We take turns luring the pup off the deck. We nudge (read: push) him down the deck steps to the lawn. We practically drag him around the yard to do his business. He vacillates between being afraid of the front yard and, when the wind direction changes, the back yard. The Black Ninja Squirrel’s appearance provides no comfort. He’s scared. He’s nervous. He’s jumpy. On the plus side, his appetite hasn’t wavered. Thank goodness for little favors.
We’re intellectually prepared for what’s ahead of us. For the next three weeks, Tuesday through Friday, I’ll drop Zozo off for training in the morning on my way to work. At the end of the day, James will pick up the pup on his way home. We’ll go about our business during the day, and Zozo will attend the most prestigious and intense dog training program I’ve ever heard of in the DC/Metro area. Zozo will have focused, one-on-one training three times each day for 30 minutes at a time. (There’s a lot of numbers in that sentence.) He’ll be out-and-about in the city, honing his leash skills in parks, busy street corners, a noisy corner store, and in the presence of strangers, kids and geese.
James and I are not entirely off the training hook, though. Each week we have one lesson with Zo and his trainer, and we’ll have nightly homework to do after the first week. We have to force ourselves to encourage Zozo to go further, to not give into frustration and distress if it doesn’t go well, and to learn how to read Zo for triggers of a meltdown. If all goes well, we’ll graduate the program with a certificate of accomplishment, an honor student bumper sticker, and better tools to help Zozo cope with the world around him.
So here we go….
The first day of school, I’m down with the flu (of course) and DC’s February weather descends with the first sleet storm of the year. And still, I’m out of bed at 7, bundled up and in the car with Zozo riding shotgun (it’s a Mini; he’s riding shotgun even if he’s in the backseat). The shop opens for drop-off at 7:30am, and we’re the first through the doors. Zozo is excited to meet the ladies behind the counter– he’s becoming quite the ladies’ pup– and is escorted up to his school crate while I write a check. He doesn’t even look back after I hand off the leash. Fine, if you’re going to be like that…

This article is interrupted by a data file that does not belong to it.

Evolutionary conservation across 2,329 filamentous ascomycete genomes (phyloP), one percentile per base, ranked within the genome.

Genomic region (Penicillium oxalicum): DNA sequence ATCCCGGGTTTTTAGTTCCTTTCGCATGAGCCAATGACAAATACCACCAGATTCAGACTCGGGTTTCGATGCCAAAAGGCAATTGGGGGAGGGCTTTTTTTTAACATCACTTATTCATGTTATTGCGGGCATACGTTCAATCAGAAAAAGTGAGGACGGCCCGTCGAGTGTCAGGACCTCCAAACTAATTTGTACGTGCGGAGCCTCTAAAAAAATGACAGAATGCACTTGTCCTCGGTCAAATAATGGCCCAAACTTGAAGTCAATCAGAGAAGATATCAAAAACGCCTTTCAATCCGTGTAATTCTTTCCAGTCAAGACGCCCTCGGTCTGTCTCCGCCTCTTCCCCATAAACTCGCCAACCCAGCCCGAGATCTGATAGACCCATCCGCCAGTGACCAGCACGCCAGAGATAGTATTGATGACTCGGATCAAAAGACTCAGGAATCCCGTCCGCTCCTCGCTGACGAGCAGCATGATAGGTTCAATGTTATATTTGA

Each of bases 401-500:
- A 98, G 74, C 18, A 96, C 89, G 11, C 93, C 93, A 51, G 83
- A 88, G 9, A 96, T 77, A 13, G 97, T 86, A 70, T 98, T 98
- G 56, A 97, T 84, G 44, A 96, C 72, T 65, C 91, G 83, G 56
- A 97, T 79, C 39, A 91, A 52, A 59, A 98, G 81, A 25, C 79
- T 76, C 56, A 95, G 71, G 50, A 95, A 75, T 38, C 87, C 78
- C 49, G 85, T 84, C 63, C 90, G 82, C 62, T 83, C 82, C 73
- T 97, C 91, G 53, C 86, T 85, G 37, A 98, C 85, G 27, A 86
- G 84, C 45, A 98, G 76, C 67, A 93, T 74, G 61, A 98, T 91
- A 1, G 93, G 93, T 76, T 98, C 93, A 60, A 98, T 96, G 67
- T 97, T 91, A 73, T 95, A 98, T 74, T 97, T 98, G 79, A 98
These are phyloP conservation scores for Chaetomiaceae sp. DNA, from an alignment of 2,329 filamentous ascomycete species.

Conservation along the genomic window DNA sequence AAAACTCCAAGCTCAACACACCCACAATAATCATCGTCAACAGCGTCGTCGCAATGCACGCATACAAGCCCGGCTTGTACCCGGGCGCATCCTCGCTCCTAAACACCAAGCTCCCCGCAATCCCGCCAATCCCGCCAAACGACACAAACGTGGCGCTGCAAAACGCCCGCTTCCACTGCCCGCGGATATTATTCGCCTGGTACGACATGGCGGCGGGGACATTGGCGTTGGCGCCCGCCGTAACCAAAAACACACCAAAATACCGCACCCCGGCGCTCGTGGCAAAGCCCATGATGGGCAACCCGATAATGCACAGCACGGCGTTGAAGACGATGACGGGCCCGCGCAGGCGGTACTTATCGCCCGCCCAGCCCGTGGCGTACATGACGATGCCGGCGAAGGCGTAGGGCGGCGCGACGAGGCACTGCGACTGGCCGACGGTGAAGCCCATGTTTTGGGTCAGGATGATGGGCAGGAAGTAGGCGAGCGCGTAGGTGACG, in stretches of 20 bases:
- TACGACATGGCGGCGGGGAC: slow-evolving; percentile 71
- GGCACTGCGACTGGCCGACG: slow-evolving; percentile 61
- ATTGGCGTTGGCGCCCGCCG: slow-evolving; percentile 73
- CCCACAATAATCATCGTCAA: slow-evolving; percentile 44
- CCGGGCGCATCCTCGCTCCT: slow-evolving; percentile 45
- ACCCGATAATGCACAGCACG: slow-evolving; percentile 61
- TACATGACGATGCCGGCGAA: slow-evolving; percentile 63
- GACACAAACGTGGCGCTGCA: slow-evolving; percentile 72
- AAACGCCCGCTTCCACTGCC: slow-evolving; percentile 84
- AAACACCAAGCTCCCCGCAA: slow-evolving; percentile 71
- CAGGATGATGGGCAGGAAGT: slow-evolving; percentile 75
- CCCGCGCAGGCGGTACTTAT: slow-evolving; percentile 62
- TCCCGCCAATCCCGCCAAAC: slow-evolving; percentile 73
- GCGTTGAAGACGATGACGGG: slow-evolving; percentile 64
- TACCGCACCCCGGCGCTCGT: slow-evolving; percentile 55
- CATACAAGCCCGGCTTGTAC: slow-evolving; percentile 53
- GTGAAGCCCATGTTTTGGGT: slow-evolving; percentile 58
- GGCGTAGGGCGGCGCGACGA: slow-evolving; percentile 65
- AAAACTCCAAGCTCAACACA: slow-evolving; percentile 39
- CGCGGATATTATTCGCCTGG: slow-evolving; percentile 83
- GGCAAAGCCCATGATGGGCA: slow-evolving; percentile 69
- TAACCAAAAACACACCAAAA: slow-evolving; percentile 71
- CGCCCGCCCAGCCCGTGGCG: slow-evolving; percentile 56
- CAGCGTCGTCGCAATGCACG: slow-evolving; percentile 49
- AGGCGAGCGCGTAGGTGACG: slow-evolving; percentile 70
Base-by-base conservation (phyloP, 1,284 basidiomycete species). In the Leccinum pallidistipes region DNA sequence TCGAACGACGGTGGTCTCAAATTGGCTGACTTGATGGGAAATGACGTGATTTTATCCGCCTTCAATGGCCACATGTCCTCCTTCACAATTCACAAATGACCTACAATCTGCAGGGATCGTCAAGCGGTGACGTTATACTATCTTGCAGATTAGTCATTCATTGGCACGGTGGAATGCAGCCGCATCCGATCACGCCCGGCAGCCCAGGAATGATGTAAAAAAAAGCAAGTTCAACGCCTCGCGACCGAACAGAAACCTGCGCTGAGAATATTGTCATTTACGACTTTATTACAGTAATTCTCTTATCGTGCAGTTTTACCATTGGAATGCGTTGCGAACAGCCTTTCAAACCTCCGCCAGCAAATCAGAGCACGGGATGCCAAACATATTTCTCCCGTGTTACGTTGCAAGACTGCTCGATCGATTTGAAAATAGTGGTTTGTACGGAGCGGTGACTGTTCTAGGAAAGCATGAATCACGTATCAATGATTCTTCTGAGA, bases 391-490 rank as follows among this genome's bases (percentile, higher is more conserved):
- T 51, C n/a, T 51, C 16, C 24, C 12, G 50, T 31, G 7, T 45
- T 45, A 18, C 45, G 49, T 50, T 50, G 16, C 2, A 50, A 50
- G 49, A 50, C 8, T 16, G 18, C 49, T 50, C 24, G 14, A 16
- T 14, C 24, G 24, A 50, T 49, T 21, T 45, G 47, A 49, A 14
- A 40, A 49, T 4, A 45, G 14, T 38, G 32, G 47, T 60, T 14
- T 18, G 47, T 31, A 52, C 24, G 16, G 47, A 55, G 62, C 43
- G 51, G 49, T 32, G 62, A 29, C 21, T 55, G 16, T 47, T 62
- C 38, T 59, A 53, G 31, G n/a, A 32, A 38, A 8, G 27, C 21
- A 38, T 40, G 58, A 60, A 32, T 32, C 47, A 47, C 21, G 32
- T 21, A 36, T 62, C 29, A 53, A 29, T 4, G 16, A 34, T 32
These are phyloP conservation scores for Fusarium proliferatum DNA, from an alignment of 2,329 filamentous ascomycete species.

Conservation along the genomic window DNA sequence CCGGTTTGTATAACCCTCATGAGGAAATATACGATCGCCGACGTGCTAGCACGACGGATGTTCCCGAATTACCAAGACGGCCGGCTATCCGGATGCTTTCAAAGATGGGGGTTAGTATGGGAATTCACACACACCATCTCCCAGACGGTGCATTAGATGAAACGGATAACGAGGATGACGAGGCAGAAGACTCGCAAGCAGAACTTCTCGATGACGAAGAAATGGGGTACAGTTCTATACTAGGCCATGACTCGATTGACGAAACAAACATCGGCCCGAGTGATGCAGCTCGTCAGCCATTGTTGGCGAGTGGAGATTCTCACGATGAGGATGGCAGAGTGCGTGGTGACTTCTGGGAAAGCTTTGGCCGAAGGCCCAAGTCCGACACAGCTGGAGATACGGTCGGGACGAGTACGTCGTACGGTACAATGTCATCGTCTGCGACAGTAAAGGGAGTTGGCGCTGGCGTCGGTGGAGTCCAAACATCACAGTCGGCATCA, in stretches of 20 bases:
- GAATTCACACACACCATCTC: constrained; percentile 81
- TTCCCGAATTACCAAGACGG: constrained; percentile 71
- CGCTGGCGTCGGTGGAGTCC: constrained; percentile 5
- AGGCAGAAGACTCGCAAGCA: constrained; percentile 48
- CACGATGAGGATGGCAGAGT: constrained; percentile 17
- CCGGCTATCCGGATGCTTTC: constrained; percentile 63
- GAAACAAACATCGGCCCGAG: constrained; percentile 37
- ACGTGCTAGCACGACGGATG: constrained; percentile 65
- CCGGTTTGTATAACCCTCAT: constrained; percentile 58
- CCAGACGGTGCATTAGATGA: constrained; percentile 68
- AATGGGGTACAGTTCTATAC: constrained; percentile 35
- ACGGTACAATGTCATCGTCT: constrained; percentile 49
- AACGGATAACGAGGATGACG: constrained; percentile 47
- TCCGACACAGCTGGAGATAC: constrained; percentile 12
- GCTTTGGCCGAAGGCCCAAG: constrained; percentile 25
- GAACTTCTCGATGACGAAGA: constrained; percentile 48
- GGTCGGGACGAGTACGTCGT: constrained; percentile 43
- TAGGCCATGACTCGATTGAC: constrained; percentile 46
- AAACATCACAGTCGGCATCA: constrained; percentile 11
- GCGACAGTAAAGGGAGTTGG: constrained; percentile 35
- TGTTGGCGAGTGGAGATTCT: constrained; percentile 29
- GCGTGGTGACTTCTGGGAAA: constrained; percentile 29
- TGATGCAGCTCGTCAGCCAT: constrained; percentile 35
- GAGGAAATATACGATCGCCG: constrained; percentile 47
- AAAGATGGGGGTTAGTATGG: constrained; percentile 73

At the end of the day, James returns home with a sleepy dog, who lumbers over to “place,” flops down and sacks-out for the night. We have to wake him up for dinner and to take him out. He’s so exhausted he doesn’t even snore. The rest of the week progresses much the same.
Saturday morning, we rise and shine ourselves, throw on some layers and head out for our first family training. For the next hour, we follow behind our trainer marveling at how confidently Zo is walking on leash. He’s “heeling” like a pro. We take turns learning to walk him in community lot. We struggle with holding the leash, moving the leash, giving the verbal cues… it’s walking and chewing gum and rubbing your belly and patting your head. It’s hard. The trainer gently stops us, adjusts our errors and sets us on our way. Zozo is equally patient. He quietly sits and looks lovingly from human to human (to human) while we get ourselves together. He’s ready when we are. And then it’s over: we head home knowing that we humans have our work cut out for us and that our dog is a superstar. That’s a great feeling to have.
Every night for the next two weeks, we take Zozo on homework walks. He still spooks easily, but when he has a job to do– Let’s go! Heel! — he can get it together and focus on the prize (liver treats, say what?!). We drop him off, we pick him up, we do homework, he sleeps. By the end of our training, he’s automatically sitting when we come to a stop, he’s able to “down and stay” on crowded sidewalks. He’s oddly more comfortable walking in the dark than he is in the daylight, because he’s literally afraid of his own shadow.
We finish the program with no fanfare: just a quiet, final training session and some words of encouragement about what’s next. These are our hard facts: Zozo’s never going to be an off-leash walker. He’s always going to be uncomfortable around strangers, especially men. When he can take his social cues from other dogs, his anxiety levels lessen. The world is big and bright and too noisy for him sometimes, and that’s scary.
But the best news is he’s got us, and we’re not going to let him down.